Today is voting day, aka presidential preference primary day. It's a bit weird here, with closed primaries. You must have already registered with a party preference, either Republican, Democratic, or Green. You will receive a ballot with only the presidential choices open to your party of choice. You may vote at any polling place in the county, of which there are about 60. That's a way-too-small amount, and an hour after polls opened the TV crews showed long lines.
With everything I have going on, waiting in line is not my first, nor even my 16th choice, so I've done an even better thing. I've signed up for permanent early voting status, meaning for every election a ballot is mailed out and I have a couple weeks or so to fill it in and mail it back.
Steve hasn't gotten around to doing that yet. Today may change his mind. It's his busy and much anticipated/dreaded day. This morning he meets with a specialist for evaluation of that shadow on his lung x-ray, something picked up on over two months ago during an ER visit. Of all the scary possibilities, we're kinda hoping for a diagnosis of scarring left over from Valley Fever.
Once out of the doctor's office, we'll head over to the nearby polling place where he'll wait in line to cast his vote. He wasn't sure exactly whom to vote for: the most likely to or the most wished for. I reminded him of the old adage: in the primary, vote your heart. In the general, vote your head. His decision is clearer to him now.
Waiting in a long line is only slightly less anathema to him than to me right now. We're going to pack my smaller, more portable scooter in the back of the car, where I will be waiting (reading) while he votes. I'll be there to offer assistance in what hooks into where, and he can be as patient as he needs to be while in line.
The walker is in the back of the car at present too. It's just where it got set after the last trip out to PT, yesterday. Technically, it was before the trip. I walked in under my own power, refusing the cane. My lack of stamina made that a bit difficult, but the building they are in offers plenty of sitting options between the parking lot and the waiting rooms. At any rate, it is there, just in case. I haven't used it for two days now.
By the way, now that everybody's asking, my numbers are 4 and 113 (passive). This is a reflection on how much I can straighten and bend my new knee. Since I'm always doped up before hitting the torture room, I'm a bit hazy on exactly how it works and all translates out, and usually forget what was just said about three seconds later. I think the first is for how many degrees away from perfectly straight the knee gets, perfect being 0. That makes the other number for the bend. I'm still stuck at 94 active, meaning when I'm supplying all the power to the bend just by myself, I manage 94 degrees. Remember, 90 is a right angle. The goal is 120, which seems backwards to me. We're looking for a narrower angle than 90 degrees, so wouldn't that be, say, a 60 degree angle? Anyway, a passive bend, meaning the therapist pushes until just before the point where I scream, reached 113 yesterday.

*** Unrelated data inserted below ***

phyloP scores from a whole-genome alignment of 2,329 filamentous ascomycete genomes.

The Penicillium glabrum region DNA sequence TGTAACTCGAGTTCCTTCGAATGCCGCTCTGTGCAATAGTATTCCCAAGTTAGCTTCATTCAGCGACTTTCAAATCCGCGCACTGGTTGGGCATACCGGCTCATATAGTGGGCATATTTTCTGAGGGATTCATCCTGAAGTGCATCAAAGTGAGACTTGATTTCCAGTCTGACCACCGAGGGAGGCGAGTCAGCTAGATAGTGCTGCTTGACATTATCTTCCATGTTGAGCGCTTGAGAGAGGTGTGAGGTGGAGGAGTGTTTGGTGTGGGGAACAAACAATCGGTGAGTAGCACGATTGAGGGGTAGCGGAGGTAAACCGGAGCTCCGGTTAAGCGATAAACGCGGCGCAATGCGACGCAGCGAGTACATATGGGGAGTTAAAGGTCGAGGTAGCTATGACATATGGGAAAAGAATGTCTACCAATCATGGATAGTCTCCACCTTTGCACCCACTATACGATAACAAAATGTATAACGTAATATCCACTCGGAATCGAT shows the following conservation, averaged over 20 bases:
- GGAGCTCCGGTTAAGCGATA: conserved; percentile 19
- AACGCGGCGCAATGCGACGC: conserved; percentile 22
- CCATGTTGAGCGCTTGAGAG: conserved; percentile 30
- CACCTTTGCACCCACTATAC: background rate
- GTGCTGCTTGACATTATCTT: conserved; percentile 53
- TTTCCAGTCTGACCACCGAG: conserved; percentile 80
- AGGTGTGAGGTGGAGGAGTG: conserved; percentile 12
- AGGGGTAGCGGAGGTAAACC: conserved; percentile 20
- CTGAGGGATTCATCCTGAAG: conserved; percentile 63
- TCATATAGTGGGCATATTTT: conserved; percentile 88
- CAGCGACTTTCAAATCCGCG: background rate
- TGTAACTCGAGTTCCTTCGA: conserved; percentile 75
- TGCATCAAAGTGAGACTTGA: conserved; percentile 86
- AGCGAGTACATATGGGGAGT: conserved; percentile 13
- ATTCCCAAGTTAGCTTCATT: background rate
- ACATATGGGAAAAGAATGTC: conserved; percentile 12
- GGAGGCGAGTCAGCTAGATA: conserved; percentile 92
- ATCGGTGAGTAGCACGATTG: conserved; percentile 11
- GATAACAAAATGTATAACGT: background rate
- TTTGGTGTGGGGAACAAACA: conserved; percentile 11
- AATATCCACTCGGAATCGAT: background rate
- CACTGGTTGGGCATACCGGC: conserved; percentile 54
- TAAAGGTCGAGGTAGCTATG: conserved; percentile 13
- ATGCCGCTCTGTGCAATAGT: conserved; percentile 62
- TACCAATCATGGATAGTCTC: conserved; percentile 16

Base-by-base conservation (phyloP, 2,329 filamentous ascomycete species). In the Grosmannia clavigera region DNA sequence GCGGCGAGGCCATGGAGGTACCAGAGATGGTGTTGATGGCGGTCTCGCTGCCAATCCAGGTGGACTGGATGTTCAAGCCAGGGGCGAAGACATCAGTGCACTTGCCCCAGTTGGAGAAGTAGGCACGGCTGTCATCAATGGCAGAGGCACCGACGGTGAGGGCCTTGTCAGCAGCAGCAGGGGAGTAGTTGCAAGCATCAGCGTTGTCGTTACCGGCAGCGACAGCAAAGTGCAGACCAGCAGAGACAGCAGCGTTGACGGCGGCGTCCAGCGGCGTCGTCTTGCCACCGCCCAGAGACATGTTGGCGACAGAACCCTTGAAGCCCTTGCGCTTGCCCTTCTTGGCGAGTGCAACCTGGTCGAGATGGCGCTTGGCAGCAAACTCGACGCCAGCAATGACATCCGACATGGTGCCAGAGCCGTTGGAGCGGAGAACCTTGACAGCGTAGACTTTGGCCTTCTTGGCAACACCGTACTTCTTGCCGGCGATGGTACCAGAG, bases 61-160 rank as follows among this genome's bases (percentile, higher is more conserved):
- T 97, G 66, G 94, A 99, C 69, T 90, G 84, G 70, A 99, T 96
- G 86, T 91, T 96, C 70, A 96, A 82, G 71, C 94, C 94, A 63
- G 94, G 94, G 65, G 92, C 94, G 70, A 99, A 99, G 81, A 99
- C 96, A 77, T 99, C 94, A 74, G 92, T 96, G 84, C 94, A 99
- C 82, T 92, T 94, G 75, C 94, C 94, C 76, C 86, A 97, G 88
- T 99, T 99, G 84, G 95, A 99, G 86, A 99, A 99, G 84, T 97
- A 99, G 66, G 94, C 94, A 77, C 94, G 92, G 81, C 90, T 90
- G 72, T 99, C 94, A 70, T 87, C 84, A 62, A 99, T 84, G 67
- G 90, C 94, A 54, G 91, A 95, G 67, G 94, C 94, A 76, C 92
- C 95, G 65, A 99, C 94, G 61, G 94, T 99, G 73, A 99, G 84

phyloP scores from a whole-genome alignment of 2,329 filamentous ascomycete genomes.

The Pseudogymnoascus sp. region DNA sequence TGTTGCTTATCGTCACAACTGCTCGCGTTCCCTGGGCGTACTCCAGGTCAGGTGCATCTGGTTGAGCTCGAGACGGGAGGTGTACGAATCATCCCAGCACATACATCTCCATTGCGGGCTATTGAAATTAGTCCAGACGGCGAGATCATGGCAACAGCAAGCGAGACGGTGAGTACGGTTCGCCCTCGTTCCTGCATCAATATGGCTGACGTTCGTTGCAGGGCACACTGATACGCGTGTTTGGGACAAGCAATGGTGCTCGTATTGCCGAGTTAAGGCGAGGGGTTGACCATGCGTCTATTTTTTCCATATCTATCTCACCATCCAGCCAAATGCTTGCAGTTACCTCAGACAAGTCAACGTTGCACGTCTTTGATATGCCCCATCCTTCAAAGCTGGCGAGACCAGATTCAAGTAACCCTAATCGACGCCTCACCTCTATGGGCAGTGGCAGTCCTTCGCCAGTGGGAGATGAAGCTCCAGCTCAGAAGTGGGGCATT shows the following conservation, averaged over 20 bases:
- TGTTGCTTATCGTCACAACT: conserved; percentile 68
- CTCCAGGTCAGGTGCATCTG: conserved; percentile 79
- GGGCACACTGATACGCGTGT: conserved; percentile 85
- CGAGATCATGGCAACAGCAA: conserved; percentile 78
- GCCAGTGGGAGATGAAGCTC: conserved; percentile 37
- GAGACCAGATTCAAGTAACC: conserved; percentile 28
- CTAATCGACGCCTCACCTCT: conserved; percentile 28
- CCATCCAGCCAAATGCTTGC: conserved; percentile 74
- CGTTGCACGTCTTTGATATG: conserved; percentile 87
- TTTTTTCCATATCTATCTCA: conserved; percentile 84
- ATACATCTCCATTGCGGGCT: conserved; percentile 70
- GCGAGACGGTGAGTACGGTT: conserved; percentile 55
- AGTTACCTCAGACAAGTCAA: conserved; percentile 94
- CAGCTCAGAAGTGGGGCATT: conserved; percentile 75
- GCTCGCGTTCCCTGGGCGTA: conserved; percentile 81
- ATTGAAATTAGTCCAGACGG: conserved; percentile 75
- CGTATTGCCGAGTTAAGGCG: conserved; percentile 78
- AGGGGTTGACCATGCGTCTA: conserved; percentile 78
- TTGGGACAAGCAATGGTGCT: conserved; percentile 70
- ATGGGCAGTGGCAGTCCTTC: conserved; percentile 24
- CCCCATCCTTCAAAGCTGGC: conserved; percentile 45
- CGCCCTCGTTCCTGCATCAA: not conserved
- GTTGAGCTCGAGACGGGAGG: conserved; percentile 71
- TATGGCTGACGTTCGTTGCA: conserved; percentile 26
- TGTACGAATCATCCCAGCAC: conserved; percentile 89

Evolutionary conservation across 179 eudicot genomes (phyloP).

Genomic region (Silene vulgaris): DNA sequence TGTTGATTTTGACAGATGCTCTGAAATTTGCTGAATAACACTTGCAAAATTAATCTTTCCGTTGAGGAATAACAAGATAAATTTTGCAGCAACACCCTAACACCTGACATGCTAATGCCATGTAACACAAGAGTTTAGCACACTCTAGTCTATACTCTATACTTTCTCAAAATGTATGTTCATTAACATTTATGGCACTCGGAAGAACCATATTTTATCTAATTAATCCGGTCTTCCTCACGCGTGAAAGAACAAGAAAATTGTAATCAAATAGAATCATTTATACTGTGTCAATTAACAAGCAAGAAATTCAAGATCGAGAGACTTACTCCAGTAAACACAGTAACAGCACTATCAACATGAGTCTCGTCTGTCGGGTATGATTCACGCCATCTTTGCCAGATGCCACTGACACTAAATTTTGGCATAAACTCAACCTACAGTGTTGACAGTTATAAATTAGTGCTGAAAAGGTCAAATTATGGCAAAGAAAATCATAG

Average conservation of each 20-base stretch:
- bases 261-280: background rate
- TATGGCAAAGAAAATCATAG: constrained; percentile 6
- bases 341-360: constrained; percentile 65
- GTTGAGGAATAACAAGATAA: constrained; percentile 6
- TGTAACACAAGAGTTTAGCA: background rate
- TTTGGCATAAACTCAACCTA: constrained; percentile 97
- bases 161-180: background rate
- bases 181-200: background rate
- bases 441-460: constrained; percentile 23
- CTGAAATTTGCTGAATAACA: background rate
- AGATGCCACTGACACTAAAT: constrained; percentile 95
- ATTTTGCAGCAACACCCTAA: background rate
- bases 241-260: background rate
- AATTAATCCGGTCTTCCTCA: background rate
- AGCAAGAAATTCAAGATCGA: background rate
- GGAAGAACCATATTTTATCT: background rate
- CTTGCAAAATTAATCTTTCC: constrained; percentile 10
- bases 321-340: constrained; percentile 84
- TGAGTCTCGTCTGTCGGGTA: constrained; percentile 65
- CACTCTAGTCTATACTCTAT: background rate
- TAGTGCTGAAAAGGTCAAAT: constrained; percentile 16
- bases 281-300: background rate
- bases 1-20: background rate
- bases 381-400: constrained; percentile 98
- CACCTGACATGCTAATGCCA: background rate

I was impressed! I'm not sure I made that even before surgery.
Of course I got a bit cocky and impatient, deciding that this would also be the perfect time to cut back on the Percoset. Would it be redundant to comment that by 7PM last night I was very much regretting that choice? I finally got the pain kicked back to my current new normal a bit after 2AM and got some sleep. We're not trying that again soon. The Dr. had already cut my dosage back and I'm no longer inclined to jump the gun.
The biggest excitement we expect tonight. Paul, my youngest, just started his vacation and is flying down today, with a stopover in Denver. Previous vacations have been working vacations for him, getting the den/bedroom turned into a library. This time he's paying his own fare and limiting his labor to several smaller jobs, like pruning a bush behind a fence or moving some middling sized rocks to the front yard. He wants to get out and see the real desert this trip, see what's blooming, maybe spot wildlife.
We've got plans.